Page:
Update: Police in North Dakota say a disagreement between brothers led to a triple-homicide and suicide, reports the Grand Forks Herald. The Towner County Sheriff’s Office blames a "dispute between brothers Robert Bracken and Richard Bracken" that had been "escalating for a week or more." Police did not provide specifics about the dispute itself, but they say they believe that Robert Bracken shot his brother; his own son, Justin; and another man, Doug Dulmage, before killing himself. Our story from Sept. 1 follows:
A relative who went to check on a late farmhand discovered the man and three others dead in a North Dakota wheat field on Monday. All had been shot in an apparent murder-suicide that has left rural Towner County shaken, per the Forum. Sheriff Andy Hillier said his department has never before dealt with a crime like this. Deputies arrived on the farm 13 miles northeast of Leeds to find the bodies of four men who worked together, three of whom were related. They were identified Wednesday as farm owner Douglas Dulmage, 56; and hired hands Justin Bracken, 34; Richard Bracken, 64; and Robert Bracken, 59. A .357 revolver was near one of the bodies, per the AP.
Though Hillier said deputies were still determining the motive of what appeared to be a murder-suicide, family members tell KFYR that there was a dispute among the three relatives that resulted in one man killing his son, brother, Dulmage, and himself. Public records show Justin was the son of Robert. "We need time to process this," a woman identifying herself as Robert's ex-wife tells NBC News, adding her former husband "didn't have a mean bone in his body." Nor apparently did Dulmage, described as a pillar of the rural community, where he served as a volunteer firefighter and president of the Benson County Farm Bureau, per the AP.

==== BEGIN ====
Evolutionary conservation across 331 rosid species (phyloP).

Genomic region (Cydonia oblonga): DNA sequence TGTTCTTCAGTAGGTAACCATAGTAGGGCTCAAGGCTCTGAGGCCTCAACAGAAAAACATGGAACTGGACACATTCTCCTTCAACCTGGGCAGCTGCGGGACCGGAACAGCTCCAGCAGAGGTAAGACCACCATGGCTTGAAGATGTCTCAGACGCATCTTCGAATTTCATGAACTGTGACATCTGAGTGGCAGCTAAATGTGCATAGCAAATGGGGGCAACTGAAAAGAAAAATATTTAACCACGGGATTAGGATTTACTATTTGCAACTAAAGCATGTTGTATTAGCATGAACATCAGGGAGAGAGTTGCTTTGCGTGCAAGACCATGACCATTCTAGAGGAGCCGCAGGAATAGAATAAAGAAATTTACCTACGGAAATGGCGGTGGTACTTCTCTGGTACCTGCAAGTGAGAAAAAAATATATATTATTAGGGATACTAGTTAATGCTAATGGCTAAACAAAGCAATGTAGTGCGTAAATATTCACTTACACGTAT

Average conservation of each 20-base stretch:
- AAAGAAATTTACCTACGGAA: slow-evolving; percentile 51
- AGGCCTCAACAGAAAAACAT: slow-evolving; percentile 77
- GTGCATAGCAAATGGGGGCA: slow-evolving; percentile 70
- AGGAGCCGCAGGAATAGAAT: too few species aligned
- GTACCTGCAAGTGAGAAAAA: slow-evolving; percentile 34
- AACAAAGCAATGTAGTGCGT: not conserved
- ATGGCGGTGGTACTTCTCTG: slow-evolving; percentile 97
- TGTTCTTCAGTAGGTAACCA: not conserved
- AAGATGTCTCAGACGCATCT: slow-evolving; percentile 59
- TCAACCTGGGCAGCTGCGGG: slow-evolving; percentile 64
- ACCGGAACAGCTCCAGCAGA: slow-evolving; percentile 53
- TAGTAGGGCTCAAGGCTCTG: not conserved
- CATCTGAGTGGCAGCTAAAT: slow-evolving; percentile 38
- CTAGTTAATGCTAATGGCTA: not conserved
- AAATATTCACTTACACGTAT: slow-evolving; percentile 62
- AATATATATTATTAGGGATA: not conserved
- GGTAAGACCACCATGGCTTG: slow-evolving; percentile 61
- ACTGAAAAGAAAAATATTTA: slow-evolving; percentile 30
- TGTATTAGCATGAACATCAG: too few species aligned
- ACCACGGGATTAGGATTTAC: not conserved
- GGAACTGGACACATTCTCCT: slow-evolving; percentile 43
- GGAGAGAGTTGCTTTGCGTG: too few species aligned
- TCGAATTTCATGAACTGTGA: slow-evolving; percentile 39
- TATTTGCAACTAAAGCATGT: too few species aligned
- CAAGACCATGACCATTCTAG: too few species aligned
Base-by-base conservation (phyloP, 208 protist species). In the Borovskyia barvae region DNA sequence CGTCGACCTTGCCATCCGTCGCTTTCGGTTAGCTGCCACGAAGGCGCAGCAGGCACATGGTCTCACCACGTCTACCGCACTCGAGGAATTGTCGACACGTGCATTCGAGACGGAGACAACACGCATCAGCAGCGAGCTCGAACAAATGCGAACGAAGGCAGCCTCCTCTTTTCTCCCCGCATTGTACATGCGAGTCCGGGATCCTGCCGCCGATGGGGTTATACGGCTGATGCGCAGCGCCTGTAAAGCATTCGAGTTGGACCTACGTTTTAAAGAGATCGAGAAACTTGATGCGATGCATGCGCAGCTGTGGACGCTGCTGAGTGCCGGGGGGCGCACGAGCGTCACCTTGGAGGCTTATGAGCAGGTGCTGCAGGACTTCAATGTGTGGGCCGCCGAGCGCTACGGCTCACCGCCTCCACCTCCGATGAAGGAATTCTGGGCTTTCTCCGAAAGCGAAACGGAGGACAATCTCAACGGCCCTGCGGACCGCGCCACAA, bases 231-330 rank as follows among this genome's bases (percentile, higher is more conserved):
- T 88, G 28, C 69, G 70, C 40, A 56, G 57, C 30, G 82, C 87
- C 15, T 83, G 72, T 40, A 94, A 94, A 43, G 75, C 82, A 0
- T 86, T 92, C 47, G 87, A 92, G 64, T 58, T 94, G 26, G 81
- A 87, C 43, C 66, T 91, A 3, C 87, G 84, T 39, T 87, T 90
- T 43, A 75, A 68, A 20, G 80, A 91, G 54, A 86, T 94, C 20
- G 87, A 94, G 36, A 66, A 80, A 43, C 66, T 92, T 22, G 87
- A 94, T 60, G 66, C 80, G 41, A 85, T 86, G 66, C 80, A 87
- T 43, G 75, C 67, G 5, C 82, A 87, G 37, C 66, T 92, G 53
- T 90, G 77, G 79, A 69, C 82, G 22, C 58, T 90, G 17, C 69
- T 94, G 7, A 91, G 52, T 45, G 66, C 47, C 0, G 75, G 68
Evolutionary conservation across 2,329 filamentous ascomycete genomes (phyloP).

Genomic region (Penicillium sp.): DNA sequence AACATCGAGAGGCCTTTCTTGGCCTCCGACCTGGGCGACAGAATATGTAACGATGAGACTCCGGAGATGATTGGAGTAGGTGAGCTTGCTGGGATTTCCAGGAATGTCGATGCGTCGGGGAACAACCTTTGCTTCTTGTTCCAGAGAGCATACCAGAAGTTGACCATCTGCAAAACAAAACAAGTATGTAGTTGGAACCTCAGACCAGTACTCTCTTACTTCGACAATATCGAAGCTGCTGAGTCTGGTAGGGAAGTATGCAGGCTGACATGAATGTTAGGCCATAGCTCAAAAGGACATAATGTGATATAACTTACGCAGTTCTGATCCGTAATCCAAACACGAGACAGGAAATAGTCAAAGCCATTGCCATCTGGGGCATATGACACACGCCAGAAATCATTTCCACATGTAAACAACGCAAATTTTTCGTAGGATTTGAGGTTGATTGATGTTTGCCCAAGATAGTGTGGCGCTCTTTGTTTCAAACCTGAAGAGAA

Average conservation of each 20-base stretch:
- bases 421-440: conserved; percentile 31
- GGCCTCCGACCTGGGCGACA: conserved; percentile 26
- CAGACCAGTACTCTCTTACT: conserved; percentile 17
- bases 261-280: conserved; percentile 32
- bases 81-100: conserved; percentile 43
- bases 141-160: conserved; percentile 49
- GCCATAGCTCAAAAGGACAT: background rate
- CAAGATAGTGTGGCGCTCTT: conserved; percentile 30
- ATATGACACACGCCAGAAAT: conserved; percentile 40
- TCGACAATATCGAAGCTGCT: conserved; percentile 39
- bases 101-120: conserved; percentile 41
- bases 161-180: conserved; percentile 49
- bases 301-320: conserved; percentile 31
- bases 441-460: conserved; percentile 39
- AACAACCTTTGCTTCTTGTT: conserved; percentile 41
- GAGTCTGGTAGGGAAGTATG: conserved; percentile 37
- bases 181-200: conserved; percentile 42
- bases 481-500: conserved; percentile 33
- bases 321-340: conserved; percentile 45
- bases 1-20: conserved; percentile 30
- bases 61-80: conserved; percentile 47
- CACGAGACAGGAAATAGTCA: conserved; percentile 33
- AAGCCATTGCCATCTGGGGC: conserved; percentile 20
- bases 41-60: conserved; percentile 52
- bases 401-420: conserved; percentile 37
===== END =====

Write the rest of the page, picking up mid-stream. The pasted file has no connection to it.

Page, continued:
"Doug didn't have enemies. Everybody loved, loved Doug," a longtime friend tells KFYR. The shooting deaths represent "an act of terror you don't think about up here," he adds, per the Forum, which reports Dulmage's body was found inside a combine, about a third of a mile away from the others. Hillier noted farm equipment at the "very large" scene had been hit with bullets. "It's hard to grasp and understand why something like this can happen in rural North Dakota," Daryl Lies, president of the state's Farm Bureau, tells the AP. Awaiting answers, local farmers have come together to complete the harvesting of Dulmage's fields of wheat, corn, and soybeans, the AP reports. (Read more murder-suicide stories.)